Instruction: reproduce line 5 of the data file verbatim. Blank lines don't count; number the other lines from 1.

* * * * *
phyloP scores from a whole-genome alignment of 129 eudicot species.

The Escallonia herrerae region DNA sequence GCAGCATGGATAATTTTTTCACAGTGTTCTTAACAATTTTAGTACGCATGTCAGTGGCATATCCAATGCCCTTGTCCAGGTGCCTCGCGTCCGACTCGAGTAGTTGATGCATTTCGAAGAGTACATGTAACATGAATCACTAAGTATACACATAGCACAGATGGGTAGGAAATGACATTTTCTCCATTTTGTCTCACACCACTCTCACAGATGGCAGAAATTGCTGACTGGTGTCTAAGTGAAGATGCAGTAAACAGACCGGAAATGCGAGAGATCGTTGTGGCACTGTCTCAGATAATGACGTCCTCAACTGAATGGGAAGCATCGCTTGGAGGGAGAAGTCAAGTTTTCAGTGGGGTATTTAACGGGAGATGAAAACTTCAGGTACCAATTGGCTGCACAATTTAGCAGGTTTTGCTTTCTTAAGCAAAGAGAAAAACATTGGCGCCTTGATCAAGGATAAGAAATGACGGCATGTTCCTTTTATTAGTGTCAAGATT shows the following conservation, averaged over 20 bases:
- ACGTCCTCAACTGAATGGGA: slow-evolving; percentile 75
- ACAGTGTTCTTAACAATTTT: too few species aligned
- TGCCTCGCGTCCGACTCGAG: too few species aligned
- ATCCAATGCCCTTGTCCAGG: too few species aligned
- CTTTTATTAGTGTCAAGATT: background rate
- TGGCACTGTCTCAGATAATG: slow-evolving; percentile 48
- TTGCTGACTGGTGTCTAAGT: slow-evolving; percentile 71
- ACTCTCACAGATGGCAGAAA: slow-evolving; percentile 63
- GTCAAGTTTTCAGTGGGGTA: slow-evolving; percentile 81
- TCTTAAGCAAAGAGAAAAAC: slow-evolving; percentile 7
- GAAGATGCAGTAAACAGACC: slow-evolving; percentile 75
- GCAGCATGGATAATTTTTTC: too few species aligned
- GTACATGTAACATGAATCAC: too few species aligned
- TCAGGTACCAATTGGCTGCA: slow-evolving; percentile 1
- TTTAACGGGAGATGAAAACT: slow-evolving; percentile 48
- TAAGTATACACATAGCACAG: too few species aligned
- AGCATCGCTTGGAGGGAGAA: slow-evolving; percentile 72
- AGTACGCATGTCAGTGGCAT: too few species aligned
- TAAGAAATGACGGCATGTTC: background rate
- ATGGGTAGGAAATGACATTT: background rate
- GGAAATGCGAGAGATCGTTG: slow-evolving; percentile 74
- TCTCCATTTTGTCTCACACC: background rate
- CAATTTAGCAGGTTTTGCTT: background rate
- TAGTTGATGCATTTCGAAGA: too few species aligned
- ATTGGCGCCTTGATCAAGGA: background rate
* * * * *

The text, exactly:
- TGCCTCGCGTCCGACTCGAG: too few species aligned